Wednesday, February 16, 2011

Relax and Quiet the Mind

Yoga is the practice of quieting the mind.  ~Patanjali, translated from Sanskrit

This subject arose last night after class with a student. I thought I would share my thoughts with you here. There is nothing more tranquil than quieting the mind. It is within these rare moments that we feel true inner peace. I cannot count how many times I've unrolled my mat, and allowed my inner chattering to dominate my practice. It's like listening to the constant cackle of a hen. I think Ellen best sums it up with this quote:

I was in yoga the other day.  I was in full lotus position.  My chakras were all aligned.  My mind is cleared of all clatter and I'm looking out of my third eye and everything that I'm supposed to be doing.  It's amazing what comes up, when you sit in that silence.  "Mama keeps whites bright like the sunlight, Mama's got the magic of Clorox 2."  ~Ellen DeGeneres

Seriously, it happens.

For some people meditation and relaxation is simple. For others, they find it difficult to turn it off. There have been times during relaxation when I've actually fallen asleep. Which on the flip side, is not productive for the practicing yogi. It just means I need to get a good night's rest. 

Relaxation or quieting the mind is beneficial in how one's mind processes thought. Think about it; if you can train your mind to stop, listen, and focus, imagine how productive you could be! Wouldn't it be nice to be able to think rational when your hectic, crazy world takes a hold of you by the neck and squeezes?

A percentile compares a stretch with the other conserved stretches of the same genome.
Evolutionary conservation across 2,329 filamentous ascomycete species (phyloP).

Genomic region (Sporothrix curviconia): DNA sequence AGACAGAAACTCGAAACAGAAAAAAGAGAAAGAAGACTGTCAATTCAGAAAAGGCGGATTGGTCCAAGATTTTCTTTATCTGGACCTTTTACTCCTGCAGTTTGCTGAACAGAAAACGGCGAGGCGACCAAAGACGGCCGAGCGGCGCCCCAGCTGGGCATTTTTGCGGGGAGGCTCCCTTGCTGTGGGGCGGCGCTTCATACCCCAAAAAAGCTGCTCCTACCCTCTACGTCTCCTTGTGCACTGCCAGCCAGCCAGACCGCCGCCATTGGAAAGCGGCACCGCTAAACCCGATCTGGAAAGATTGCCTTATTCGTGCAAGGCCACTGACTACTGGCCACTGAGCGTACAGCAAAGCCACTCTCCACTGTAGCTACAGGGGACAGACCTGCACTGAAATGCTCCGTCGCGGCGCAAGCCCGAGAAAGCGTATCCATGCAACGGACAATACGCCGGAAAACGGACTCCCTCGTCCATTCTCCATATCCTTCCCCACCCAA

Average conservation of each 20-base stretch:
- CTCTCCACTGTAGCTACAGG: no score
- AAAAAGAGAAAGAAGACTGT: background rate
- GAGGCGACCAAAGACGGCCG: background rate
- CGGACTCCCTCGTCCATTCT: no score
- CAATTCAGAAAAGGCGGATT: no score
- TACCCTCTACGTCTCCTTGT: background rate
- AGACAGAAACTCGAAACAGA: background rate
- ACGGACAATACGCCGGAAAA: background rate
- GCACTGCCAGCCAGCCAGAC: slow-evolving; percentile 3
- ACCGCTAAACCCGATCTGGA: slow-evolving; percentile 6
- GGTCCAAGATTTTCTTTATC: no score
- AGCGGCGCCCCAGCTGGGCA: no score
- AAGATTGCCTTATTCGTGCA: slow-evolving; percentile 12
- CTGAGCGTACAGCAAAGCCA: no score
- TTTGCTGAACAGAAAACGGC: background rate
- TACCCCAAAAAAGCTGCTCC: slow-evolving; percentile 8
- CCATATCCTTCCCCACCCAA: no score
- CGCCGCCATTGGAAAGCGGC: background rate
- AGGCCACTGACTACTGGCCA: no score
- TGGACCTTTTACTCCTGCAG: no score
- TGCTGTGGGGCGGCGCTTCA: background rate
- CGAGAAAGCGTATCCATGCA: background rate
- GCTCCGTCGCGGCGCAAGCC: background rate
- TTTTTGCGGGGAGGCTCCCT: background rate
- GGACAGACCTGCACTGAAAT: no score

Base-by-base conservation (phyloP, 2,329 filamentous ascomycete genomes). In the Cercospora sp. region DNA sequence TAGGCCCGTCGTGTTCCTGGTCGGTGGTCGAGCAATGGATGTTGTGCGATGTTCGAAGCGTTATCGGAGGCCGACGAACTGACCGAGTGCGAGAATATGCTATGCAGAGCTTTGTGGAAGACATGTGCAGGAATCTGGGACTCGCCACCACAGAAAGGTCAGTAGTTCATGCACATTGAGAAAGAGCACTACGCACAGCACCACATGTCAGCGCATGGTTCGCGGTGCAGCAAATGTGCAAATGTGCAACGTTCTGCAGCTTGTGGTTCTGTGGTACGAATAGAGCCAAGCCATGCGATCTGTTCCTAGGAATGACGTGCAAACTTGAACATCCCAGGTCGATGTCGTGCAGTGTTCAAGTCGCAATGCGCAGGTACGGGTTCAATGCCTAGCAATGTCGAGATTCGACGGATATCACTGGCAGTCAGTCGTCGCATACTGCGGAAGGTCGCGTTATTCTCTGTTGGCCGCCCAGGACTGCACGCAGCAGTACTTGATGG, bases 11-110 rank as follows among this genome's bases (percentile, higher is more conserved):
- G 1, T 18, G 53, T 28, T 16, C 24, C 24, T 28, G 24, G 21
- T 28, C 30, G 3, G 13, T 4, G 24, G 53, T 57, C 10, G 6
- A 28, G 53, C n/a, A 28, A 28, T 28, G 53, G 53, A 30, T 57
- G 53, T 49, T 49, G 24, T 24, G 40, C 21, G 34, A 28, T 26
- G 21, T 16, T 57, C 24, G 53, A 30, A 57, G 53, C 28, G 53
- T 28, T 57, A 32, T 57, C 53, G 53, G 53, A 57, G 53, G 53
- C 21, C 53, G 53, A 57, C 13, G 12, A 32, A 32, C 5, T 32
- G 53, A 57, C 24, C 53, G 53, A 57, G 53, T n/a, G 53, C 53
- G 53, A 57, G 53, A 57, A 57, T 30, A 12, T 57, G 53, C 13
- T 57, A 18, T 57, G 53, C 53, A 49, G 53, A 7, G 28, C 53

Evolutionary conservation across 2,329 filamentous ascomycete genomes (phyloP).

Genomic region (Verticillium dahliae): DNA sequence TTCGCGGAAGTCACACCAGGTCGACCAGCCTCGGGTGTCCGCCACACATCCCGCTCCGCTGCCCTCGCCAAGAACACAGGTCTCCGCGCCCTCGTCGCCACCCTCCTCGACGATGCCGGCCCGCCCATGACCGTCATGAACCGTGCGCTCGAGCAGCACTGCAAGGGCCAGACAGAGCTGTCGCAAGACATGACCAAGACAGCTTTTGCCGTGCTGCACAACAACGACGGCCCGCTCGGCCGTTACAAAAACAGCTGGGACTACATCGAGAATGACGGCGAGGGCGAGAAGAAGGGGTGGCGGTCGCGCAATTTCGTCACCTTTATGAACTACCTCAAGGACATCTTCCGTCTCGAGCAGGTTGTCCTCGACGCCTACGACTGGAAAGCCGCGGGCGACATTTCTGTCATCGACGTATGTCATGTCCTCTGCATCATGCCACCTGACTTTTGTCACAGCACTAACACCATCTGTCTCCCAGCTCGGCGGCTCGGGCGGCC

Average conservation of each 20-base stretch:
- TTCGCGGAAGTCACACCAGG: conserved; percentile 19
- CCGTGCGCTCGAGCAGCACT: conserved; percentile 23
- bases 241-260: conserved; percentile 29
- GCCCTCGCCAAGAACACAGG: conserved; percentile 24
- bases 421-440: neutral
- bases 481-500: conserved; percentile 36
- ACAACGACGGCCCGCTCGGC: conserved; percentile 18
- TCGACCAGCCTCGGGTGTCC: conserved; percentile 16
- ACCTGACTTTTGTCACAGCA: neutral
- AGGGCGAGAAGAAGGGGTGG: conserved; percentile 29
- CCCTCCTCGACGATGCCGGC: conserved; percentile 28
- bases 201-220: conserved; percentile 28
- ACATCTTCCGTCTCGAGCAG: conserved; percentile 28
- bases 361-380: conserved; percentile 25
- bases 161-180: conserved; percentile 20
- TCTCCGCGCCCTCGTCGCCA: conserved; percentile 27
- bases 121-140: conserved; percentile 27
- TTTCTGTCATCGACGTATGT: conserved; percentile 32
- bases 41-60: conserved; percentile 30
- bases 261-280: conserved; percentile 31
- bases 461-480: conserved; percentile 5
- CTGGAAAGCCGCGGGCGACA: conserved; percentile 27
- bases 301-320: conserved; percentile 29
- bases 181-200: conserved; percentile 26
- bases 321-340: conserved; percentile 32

Here's an easy method for you to try:

Sitting (so you don't fall asleep!) in a comfortable chair or on your yoga mat just breathe. Close your eyes. Inhale through your nose and exhale with exaggeration through your mouth. Take a few of these cleansing breaths, letting go of your daily stresses. Set your stresses out beside you for a few moments. Yes, they'll still be there when you get up, but dealing with them should come easier afterwards. 

Next slow your breathing down to normal, inhaling and exhaling through the nose. Sit up nice and tall, relaxing the shoulders so they're not bunched up next to your ears. When a thought about your day arises, acknowledge it and then send it out to the floor beside you. Don't judge yourself about these thoughts;don't try to analyze them, just set them aside. As each thought (even those about using Clorox 2) comes to your mind, set it aside.

Breathe. Relax. Feel the tension leaving your body, mind, and soul.

Stay there until the inner chatter quiets. One trick is to count your breath. Inhale 1, exhale 2, inhale 3, exhale 4 and so on. This method works if you cannot control setting aside your thoughts.

Give yourself 3-5 minutes of quietness, and then mentally gather all your thoughts and tuck them back inside your mind. Hopefully, you should feel peaceful and calm; you should feel capable of tackling whatever comes your way. Congratulate yourself.

As does most things, relaxation takes practice. If at first you don't succeed, try and try again! It'll happen. The mind is powerful; it's up to you to control it. When we finally relax the mind, we can unite the mind with our body and spirit. Hence the word union in the meaning of yoga.

Monday, February 7, 2011

Ideas for the Traveling Yogini

The yoga corner of my bedroom has been growing over the past few weeks. I've been collecting mats, blocks and straps for my students. As I sit and stare at the pile of loot, I wonder how I will pack it for traveling. Eight arms would be nice right about now. Should I invest in a wagon to drag it all? Would a wagon even fit in the trunk of my Jetta? 

A large tote may work or an oversized duffel bag. If you have a good idea, comment below and let me know. This traveling yogini needs to pack 10 mats, 5 blocks, a bag full of straps and a computer + speakers. I'd love to hear from you!